A poster for the Urban Issues Film Festival

This year’s theme is focused on Indigenous perspectives / Image via Eventbrite

The Urban Issues Film Festival is coming back this Friday to VIU for the first time since 2019 as part of Global Citizens Week.

“It’s great to be back,” Don Alexander, retired Geography professor and co-founder of the film festival, said. “We’ve been missing the festival.”

Alexander said the event is “very student-driven.” The Master of Community Planning students do a lot of initial organization for the event, while the Geographic Students’ Union take over by volunteering the day of the film festival.

“It’s a good way to show really important issues,” said Sarah Brosseau, president of the Geographic Students’ Union.

The Urban Issues Film Festival first started in 2005. It was organized by Pam Shaw and Aexander, and initially inspired by a planning conference sponsored by the city of Nanaimo.

“I made an off-hand comment to [Shaw] that sometimes it’s easier to show than tell with urban issues,” Alexander said.

Shaw met the idea with enthusiasm, thus starting the annual Urban Issues Film Festival.

Every year, there is a different theme to the film festival, such as social equality, tactical urbanism, climate change, and global urbanism.

“Normally we try to stay within the urban issues, but this time we’re going a little bit different,” Brosseau said. That difference is a focus on Indigenous perspectives on climate change.

“We’ve done a lot of bridge-building with the Indigenous community on-campus,” Alexander said. “A lot of Indigenous Studies profs are excited about it. This has been an opportunity to reach out and talk to a lot of Indigenous professors, so that’s been really rewarding.”

There will be two speakers at the event: Joan Brown, the Chief Administrative Officer of Snuneymuxw First Nation, and Scott Saywell, the Superintendent of the Nanaimo-Ladysmith Public School board.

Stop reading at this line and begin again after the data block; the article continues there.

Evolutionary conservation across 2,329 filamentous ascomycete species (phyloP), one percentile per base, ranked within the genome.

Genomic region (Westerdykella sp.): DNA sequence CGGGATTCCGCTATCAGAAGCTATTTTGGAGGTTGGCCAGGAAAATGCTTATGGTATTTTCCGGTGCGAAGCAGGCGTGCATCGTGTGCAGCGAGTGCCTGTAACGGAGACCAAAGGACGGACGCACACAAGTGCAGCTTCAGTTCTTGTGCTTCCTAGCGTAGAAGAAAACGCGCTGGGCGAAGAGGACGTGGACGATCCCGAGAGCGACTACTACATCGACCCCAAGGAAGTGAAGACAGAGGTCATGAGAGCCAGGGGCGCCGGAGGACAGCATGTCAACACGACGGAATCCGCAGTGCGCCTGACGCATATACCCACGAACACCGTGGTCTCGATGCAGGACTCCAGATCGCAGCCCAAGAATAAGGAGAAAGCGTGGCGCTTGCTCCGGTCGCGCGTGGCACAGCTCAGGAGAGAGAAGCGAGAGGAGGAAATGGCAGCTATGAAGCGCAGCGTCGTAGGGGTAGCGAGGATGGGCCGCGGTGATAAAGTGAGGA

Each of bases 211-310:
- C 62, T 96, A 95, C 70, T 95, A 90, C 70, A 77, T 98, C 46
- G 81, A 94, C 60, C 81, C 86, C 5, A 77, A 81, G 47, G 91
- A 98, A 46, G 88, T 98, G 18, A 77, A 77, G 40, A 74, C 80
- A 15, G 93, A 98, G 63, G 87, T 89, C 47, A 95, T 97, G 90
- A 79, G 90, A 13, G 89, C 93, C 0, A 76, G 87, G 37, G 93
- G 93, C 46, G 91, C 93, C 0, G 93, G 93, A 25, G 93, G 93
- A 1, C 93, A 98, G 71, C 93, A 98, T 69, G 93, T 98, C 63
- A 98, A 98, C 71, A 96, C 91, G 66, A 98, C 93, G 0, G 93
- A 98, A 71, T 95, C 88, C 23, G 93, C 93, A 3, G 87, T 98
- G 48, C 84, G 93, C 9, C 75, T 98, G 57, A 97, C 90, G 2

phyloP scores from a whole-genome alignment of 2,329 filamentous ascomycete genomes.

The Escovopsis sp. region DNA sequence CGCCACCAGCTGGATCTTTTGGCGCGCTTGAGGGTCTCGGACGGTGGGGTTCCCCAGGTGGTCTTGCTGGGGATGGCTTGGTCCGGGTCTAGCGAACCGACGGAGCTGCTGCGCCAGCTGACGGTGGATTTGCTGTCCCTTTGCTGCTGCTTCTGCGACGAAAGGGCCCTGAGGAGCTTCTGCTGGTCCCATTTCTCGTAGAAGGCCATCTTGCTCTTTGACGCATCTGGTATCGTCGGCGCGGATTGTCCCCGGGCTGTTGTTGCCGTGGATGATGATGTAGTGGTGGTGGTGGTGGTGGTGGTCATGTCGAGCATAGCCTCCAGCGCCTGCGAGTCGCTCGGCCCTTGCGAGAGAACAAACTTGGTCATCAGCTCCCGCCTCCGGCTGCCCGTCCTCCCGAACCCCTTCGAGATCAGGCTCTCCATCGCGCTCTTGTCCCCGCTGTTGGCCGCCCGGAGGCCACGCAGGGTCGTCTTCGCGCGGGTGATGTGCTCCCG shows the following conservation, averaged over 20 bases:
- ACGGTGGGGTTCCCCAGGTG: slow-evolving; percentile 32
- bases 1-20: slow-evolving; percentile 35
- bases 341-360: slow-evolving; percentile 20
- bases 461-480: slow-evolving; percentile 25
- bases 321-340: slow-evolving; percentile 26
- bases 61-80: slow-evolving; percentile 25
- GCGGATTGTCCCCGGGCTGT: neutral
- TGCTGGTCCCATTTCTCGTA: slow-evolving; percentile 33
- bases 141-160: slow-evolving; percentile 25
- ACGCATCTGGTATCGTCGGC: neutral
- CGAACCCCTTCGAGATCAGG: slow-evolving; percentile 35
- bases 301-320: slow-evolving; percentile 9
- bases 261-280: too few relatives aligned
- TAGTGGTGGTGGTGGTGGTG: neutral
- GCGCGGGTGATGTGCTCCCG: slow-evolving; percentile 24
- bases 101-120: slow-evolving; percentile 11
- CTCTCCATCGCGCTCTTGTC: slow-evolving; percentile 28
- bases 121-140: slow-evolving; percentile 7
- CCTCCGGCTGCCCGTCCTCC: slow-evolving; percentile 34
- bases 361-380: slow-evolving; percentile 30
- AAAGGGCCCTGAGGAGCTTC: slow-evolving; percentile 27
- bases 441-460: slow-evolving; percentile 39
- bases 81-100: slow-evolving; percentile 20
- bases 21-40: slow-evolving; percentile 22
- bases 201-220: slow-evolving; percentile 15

“They’re going to talk about the whole concept of Indigenous and non-Indigenous people walking together to embrace land stewardship values from a First Nations perspective,” Alexander said.

Alexander described The Condor and the Eagle, the hour-and-a-half length feature film of the festival, as “Indigenous land-defenders in both the north and south…and how they express their solidarity with each other.”

Brosseau said the editing process of the featured films was originally begun by Tessa Bunz. Editing was carried out, in part, by Global Studies and Visual Arts student Kashmir Lesnick-Petrovicz.

One of Alexander’s former students also made three short videos for the festival about sustainability cases around Nanaimo, such as the Aboriginal housing centre on Bowen Road and the Five Acres Farm in Harewood.

They’re ending the night on the Haida Gwaii episode of Power to the People, an Aboriginal Peoples’ Television Network (APTN) series focusing on Indigenous communities around Canada that are leading the way on renewable energy.

“It’s nice to end on a positive note, because a lot of the other stuff is a little bit harrowing,” Alexander said.

In past years, about fifty percent of the audience came up from the community to VIU to attend the Urban Issues Film Festival. Alexander doesn’t know how it will look this year because of the pandemic, but he’s hopeful.

“It’s a nice opportunity for community members to interact with students,” he said.

Brosseau said people attending the festival can expect “Good times.”

“They can expect a bunch of films on different issues under the same theme,” she continued. “They can expect some free pizza, some drinks, and a way to engage with the community. Just a fun night of films.”

Alexander reflected on the history of the film festival.

“The fact that [the festival is] student-driven is a real achievement, and the fact that it’s been around for fifteen years,” Alexander said. “A lot of things die after the first couple of years. It’s kind of a legacy. A very positive legacy.”

“I think the biggest key [aspect] about it is that it is easier to see than to just hear about these issues,” Brosseau said, “so it gets more people thinking about it and talking about it after seeing it kind of in real-time.”

The Urban Issues Film Festival takes place on Friday, February 11th, from 4:30 pm to 9 pm in Bldg. 355, Room 203 on the VIU campus. Because of the limited capacity, and to forecast pizza orders, the organizers are kindly asking those interested in attending to register through Eventbrite.


Isabella Ranallo is a third-year Creative Writing student at VIU. She's loved storytelling ever since she stole a sheet of her mother's office paper at age four to write the first page of a story about ten kids stranded on a desert island. Her short story, "The Journal," was published in VIRL and Rebel Mountain Press' In Our Own Teen Voice 2019. These days, she spends her free time scribbling away in Moleskine notebooks or searching for cat-inspired stationery.

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